"True," Jason nodded with a smile. He risked a glance at Hercules who had relaxed a little at seeing Iolaus' grin. "I suppose you're wondering why I called for this journey." He saw both pair of blue eyes staring at him and hesitated. He reached out to stir the fire suddenly needing to be doing something while he talked. "You're falling away from us, Iolaus," he quietly began. "I can't let that happen without a fight."
Hercules' eyes widened. The rule was if any of them needed to come to Sanctuary to work out a personal problem, the others would come as well. But Jason's implied statement the journey was for Iolaus' sake violated that rule.
"You dragged me out here..." Iolaus angrily began.
"Because I needed to!" Jason angrily interrupted. "You've been hurt by all that's happened, Iolaus! I'd be the last one to argue with you about that! But has it occurred to you that you're not the only one? That maybe...just maybe, this has all brought back memories I'd rather not recall?" He took a deep breath. "Events I faced without either of my best friends beside me, I might add!"
Instinctively, Hercules exchanged a look with Iolaus.
"No, Jason, we didn't," Hercules answered.
"Let Iolaus answer for himself!" Jason ordered.
"Sorry, Jason!" Iolaus angrily shouted. "I guess I was too wrapped up in the pain of my son's death! How selfish of me!"
Hercules closed his eyes. 'Oh, yeah. Another fun trip to Sanctuary.'
"That's right!" Jason shouted back. "Selfish! We've all tried to help you. But, except for when Hercules dragged you home, you've pushed us away and wrapped yourself up in your own self-pity!"
"You'd know about that, wouldn't you?" Iolaus angrily spat. "You self-pitied yourself right into...how many wine bottles, was it, Jason?"
Hercules fought the urge to interfere. It wasn't easy to sit and watch the two most stubborn people he knew tear each other to pieces. He just hoped they'd call it a night before they turned on him.
"More than enough," Jason grimly admitted. "But at least my friends didn't have to sit up at night worrying about where I was when I left for hours. Worrying if I'd even come back or if they'd find me dead somewhere. But then, of course, my best friends weren't even there, were they?" He saw a sudden flash of guilt in Iolaus' eyes and took a deep breath. Then he twisted the knife. "I got tired of watching Alcmene worry herself to sleep every night about you."
Hercules saw Iolaus flinch. He threw Jason a warning look which his friend ignored.
"I...I...aw, Hades, Jason, that wasn't fair," Iolaus mumbled.
"I know," Jason admitted. "But you haven't been fair, either." He hesitated wondering if this was the right time then decided there couldn't be a worse time. "Be honest, Iolaus. Are you grieving for the death of your son or the death of the illusion that you didn't have a son?" He felt the silence stretch between them and forced himself to meet Iolaus' ice-cold blue eyes. "When all's said and done, you could've gone back at any time, couldn't you? If for nothing else but to see if your son needed anything." Jason fought down the sharp edge of his own sudden grief. "How can you grieve for a child you never had?"
Hercules held his breath waiting for Iolaus to reply. When the hunter didn't, he decided it was time to interfere. "That's enough," he quietly spoke.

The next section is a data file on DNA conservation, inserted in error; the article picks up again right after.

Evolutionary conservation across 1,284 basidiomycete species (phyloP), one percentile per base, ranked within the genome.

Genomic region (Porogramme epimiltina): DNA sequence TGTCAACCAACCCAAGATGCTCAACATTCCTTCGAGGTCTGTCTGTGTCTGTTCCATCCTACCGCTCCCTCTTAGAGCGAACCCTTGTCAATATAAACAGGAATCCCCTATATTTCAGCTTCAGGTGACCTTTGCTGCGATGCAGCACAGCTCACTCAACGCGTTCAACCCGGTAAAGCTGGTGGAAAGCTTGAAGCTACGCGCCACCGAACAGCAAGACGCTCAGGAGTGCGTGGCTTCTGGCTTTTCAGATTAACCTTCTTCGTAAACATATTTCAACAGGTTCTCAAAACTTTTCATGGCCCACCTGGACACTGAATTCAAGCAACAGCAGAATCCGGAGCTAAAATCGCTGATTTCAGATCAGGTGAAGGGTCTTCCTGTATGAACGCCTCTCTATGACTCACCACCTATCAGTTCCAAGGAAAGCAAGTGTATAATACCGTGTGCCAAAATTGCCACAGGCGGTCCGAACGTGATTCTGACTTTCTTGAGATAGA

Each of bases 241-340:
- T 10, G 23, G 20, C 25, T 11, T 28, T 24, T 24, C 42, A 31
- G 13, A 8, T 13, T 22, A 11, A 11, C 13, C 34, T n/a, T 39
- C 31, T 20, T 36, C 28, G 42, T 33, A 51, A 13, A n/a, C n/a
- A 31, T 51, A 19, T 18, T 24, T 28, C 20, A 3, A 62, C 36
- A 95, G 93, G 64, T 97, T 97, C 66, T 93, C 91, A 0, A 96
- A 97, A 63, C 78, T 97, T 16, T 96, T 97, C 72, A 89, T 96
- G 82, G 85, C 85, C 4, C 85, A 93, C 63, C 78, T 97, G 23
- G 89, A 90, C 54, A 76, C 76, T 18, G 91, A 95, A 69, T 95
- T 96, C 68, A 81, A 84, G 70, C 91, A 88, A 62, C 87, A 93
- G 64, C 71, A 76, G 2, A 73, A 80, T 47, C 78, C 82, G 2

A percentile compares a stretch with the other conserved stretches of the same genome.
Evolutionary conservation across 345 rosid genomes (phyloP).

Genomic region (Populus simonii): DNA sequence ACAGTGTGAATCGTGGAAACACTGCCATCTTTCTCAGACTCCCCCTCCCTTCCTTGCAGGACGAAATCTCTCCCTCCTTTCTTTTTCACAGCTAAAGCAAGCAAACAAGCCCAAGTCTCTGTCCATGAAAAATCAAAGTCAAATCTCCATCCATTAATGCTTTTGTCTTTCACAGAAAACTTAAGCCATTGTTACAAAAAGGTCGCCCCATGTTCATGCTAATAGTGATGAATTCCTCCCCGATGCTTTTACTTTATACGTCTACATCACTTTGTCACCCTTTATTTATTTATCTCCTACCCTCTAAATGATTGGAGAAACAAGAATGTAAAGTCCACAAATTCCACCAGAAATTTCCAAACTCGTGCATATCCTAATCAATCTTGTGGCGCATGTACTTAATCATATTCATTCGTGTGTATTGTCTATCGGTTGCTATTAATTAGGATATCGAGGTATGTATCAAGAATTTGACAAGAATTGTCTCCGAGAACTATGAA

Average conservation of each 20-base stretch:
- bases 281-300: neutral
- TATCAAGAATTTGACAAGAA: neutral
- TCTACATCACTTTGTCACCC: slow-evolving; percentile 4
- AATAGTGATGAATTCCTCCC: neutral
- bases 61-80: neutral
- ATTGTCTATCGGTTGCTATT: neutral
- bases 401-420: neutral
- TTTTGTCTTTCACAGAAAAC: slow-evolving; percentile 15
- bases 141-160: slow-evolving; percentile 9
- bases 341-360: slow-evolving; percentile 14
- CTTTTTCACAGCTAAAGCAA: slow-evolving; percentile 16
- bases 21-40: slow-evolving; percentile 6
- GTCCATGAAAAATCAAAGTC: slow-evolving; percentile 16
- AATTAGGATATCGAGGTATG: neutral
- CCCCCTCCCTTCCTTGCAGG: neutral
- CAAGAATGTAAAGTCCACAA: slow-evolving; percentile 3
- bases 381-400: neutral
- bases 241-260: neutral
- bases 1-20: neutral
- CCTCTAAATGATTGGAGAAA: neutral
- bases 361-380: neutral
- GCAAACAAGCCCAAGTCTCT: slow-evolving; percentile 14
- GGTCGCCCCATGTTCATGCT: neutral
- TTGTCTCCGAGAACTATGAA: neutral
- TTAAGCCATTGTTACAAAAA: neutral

Neither Jason nor Iolaus looked at him. They sat staring at each other, their eyes locked in silent combat. Jason broke the connection first by reaching for his bedroll. "I'll camp by the river." His voice was void of any emotion.
For several minutes Iolaus sat staring at the place where Jason had been sitting. "I guess you feel the same way, Hercules," he coldly said.
"Don't go putting words into my mouth," Hercules gently warned. "We've all lost family...lost far more than anyone ever should. And I don't believe any of us will ever get completely over those losses." Glancing towards the river, he saw Jason sitting next to his own campfire. "Let's get some sleep," he suggested. "Tomorrow's not going to be any easier."
"I really hate this place," Iolaus muttered.
Iolaus woke well before dawn. He inwardly sighed realizing sleep was eluding him yet again. He quietly got to his feet. Glancing at Hercules who lay sleeping on the other side of the fire, he noticed his friend was frowning. Remembering the words Jason had thrown at him the previous night, he grimaced before turning away.
As he walked through the trees, he wondered just which one of them had come up with this crazy idea of Sanctuary anyway. He clearly remembered when it had happened. It had occurred during the first year he and Hercules had been at Cheiron's Academy. He, Hercules, and Jason had been getting on each others' nerves with a vengeance. They couldn't stand being around each other but couldn't stand to not be around each other.
Cheiron had finally told them to go and not come back until they'd decided to either be friends or leave one another alone. They'd stumbled onto this valley. One of them had called it Sanctuary. They'd almost immediately agreed upon the rules. Anyone could say anything that was bothering them. They'd argue...even fight. They'd stay until whatever was bothering them was dealt with. Most importantly, when they left the valley, the harsh words and blows were also left behind.
They'd all been very young and headstrong then. Iolaus knew the words hurled back then had been designed mostly to hurt. It was the only way they knew at the time to deal with the hurt and pain they'd felt. They'd instinctively known that Sanctuary was a place of last resort...a place to be used only when all else failed. There had been plenty of times they could have come to Sanctuary but chose to deal with their problems in a different way. None of them liked coming to this place.